United States District Court, D. South Dakota
LAWRENCE L. PIERSOL, District Judge.
Pending before the Court are Plaintiffs second motion to amend complaint (Docket 31), motion for preliminary and permanent injunction (Docket 31), motion to appoint counsel (Docket 32), motion for partial summary judgment (Docket 38), and motion to compel (Docket 51). Also pending before the Court is Defendants' request to stay discovery and issue a protective order (Docket 42). The Court will address each of the pending motions in turn.
I. The Court Denies Gard's Second Motion to Amend Complaint.
Gard requests leave to amend his complaint for a second time, this time to add a paragraph alleging that the title of the rule under which he was disciplined failed to provide fair notice of prohibited conduct. Docket 31. A motion for leave to amend is committed to the sound discretion of the district court. Bell v. Allstate Life Ins. Co., 160 F.3d 452, 454 (8th Cir. 1998) (citations omitted). "A party may amend its pleading once as a matter of course within... 21 days after serving it." Fed.R.Civ.P. 15(a)(1)(A). "In all other cases, a party may amend its pleading only with the opposing party's written consent or the court's leave." Fed.R.Civ.P. 15(a)(2). Although Federal Rule of Civil Procedure 15(a) dictates that "[t]he court should freely give leave when justice so requires, " the court may deny such requests for "undue delay, bad faith or dilatory motive on the part of the movant, repeated failure to cure deficiencies by amendments previously allowed, undue prejudice to the opposing party by virtue of allowance of the amendment, [or] futility of the amendment." Farnan v. Davis, 371 U.S. 178, 182 (1962).
Here, Gard has already received an opportunity to amend his complaint. See Docket 18. The Court is therefore not bound by the Federal Rules of Civil Procedure to grant Gard's second motion to amend complaint. Gard requests leave to add a paragraph to his complaint which would allege that Defendants failed to provide fair notice of prohibited conduct by failing to provide a more descriptive title to the rule under which Gard was disciplined. Docket 31. As Defendants have demonstrated, however, the rule under which Gard was disciplined does incorporate a sufficiently descriptive title. Docket 41. Gard was disciplined for disruptive conduct after prison officials discovered his involvement in smuggling contraband into the prison. Docket 30-2. In the disciplinary report related to this rule violation, Defendant Tjeerdsma listed "Conduct which disrupts..." to describe the prohibited act, and then referenced Rule 5-17. Id.
Although Gard represents that the title of the relevant rule is limited to "conduct which disrupts, " Defendants assert that the full title of Rule 5-17 actually reads as follows: "Conduct which disrupts or interferes with the security or good order of the institution or interfering with a staff member in the performance of his/her duties." Docket 41 at 2. Regardless, even assuming that the title of the rule violation is as limited as Gard claims, the Court finds that "conduct which disrupts" is sufficiently descriptive to put inmates on notice that, if an inmate attempts to smuggle contraband into the prison, the inmate will be subject to discipline for "conduct which disrupts." The Court therefore denies Gard's request for leave to amend his complaint because Gard's proposed amendment would be futile.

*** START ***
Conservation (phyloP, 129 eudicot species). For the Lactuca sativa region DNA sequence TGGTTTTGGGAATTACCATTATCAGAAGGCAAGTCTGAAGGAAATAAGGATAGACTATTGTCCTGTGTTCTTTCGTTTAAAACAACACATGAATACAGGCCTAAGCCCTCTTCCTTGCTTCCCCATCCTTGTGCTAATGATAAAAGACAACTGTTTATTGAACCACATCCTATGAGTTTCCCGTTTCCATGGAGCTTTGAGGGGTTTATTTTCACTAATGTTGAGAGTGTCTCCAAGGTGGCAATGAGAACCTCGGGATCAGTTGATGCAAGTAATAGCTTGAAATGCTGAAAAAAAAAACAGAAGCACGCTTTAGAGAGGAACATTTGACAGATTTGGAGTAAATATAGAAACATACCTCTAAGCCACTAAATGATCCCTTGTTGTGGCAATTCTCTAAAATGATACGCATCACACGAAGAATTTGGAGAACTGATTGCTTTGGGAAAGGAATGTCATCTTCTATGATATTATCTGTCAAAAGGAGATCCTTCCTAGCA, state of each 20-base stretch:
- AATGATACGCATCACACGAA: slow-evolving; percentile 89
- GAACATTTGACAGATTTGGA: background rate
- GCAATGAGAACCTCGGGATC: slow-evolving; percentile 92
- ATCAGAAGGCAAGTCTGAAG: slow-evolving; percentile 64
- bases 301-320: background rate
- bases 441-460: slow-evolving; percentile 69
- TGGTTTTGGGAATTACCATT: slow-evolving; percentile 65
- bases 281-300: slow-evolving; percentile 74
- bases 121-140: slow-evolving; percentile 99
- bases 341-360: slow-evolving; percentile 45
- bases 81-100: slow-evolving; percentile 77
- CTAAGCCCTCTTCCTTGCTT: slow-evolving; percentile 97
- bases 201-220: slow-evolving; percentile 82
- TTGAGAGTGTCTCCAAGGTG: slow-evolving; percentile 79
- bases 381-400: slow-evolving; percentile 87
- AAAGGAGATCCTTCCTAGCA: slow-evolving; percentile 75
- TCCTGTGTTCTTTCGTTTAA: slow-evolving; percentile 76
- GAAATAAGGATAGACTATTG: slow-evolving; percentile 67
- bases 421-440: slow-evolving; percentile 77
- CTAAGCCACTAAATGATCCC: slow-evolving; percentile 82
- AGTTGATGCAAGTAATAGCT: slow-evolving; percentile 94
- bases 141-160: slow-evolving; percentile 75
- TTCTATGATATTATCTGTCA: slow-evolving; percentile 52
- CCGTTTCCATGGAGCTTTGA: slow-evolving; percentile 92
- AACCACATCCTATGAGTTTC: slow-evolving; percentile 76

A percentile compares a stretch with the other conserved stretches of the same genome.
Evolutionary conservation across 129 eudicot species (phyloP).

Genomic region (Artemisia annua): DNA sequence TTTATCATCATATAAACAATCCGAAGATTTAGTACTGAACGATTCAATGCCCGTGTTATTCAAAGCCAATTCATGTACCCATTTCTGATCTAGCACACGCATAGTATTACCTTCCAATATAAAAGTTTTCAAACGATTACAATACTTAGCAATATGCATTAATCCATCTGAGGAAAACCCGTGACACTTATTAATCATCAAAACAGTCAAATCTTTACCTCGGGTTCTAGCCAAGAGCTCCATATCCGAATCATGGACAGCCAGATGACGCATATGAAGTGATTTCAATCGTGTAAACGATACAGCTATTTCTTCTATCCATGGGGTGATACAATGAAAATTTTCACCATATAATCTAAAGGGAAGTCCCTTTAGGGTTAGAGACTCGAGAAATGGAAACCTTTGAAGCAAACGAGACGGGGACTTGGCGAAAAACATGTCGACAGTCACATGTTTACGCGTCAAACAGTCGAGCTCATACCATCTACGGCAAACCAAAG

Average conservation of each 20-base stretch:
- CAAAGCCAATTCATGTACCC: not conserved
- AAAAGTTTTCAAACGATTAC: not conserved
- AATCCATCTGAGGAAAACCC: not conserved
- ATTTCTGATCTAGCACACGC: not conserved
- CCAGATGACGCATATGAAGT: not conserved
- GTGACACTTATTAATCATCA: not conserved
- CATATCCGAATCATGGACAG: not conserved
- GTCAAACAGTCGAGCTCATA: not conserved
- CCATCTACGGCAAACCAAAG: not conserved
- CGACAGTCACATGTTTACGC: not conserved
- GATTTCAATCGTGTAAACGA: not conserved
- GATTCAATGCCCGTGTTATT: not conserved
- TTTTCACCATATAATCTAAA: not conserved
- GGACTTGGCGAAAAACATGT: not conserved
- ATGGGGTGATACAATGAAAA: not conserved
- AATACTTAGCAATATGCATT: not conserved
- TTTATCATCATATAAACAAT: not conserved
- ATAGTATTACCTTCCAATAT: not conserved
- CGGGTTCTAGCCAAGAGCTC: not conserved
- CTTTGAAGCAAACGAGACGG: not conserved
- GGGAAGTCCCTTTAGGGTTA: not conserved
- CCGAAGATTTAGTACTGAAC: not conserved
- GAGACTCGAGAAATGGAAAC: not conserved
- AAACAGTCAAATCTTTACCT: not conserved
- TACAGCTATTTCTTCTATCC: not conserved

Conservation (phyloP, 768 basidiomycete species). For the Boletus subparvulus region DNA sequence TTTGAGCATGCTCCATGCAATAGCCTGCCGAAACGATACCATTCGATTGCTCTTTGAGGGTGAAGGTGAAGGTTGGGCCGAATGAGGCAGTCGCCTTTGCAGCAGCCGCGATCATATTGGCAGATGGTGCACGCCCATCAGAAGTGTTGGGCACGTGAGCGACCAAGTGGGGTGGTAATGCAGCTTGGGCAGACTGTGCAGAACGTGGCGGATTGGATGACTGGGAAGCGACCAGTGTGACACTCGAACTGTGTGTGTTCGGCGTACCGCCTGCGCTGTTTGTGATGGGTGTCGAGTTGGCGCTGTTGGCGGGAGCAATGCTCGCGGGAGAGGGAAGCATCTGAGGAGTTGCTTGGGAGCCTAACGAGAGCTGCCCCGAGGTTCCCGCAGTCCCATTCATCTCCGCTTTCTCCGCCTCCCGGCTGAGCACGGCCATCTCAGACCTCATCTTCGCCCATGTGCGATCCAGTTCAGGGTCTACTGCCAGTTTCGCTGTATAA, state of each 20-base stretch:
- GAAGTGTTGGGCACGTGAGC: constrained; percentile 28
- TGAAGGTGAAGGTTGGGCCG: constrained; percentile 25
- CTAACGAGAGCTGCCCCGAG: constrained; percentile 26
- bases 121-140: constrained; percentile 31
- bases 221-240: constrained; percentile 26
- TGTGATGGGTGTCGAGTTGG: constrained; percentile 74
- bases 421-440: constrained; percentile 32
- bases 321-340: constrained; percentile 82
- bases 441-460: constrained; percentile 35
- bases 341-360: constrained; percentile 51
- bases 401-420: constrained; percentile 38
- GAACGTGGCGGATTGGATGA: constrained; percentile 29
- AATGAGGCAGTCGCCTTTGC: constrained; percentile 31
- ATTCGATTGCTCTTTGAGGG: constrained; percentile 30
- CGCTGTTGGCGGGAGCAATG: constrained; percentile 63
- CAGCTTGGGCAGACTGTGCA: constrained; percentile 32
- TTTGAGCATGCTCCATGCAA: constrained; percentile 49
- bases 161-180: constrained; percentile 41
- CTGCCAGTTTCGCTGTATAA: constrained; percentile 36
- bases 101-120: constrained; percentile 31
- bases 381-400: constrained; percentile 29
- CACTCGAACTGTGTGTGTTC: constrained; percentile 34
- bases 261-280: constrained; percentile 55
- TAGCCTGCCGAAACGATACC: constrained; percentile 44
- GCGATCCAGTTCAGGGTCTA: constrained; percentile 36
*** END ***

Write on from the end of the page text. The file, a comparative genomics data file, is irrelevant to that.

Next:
II. The Court Denies Gard's Motion for Preliminary Injunction.
Gard requests "a temporary and permanent injunction ordering the South Dakota Department of Corrections to stop using all catagories [sic] of this illegal write-up, and remove it from the policy manual." Docket 31. The Court construes this motion as a request for preliminary injunction. "A preliminary injunction is an extraordinary remedy." Roudachevski v. All-American Care Centers, Inc., 648 F.3d 701, 705 (8th Cir. 2011) (citation omitted); see also Hughbanks v. Dooley, 788 F.Supp.2d 988, 992 (D.S.D. 2011) ("[I]n the prison setting, a request for a preliminary injunction must always be viewed with great caution because judicial restraint is especially called for in dealing with the complex and intractable problems of prison administration.'") (quoting Goff v. Harper, 60 F.3d 518, 520 (8th Cir. 1995)). "The burden of proving that a preliminary injunction should be issued rests entirely with the movant." Goff, 60 F.3d at 520. To determine whether the issuance of a preliminary injunction is appropriate, the court considers the following factors:
(1) the threat of irreparable harm to the movant;
(2) the state of balance between this harm and the injury that granting the injunction will inflict on other parties litigant;
(3) the probability that movant will succeed on the merits; and
(4) the public interest.
Dataphase Sys., Inc. v. C L Sys., Inc., 640 F.2d 109, 114 (8th Cir. 1981). The court asks "whether the balance of equities so favors the movant that justice requires the court to intervene to preserve the status quo until the merits are determined." Id at 113.
Although no single factor is determinative, "[f]ailure to show irreparable harm is an independently sufficient ground upon which to deny a preliminary injunction." Watkins Inc. v. Lewis, 346 F.3d 841, 844 (8th Cir. 2003); see also Dataphase, 640 F.2d at 114 n.9 ("[T]he absence of a finding of irreparable injury is alone sufficient ground for vacating the preliminary injunction."). To demonstrate irreparable harm, a plaintiff must show that the harm is "certain, great and of such imminence that there is a clear and present need for equitable relief." Packard Elevator v. Interstate Commerce Comm'n, 782 F.2d 112, 115 (8th Cir. 1986). Notably, a "plaintiff must make a showing of actual, ...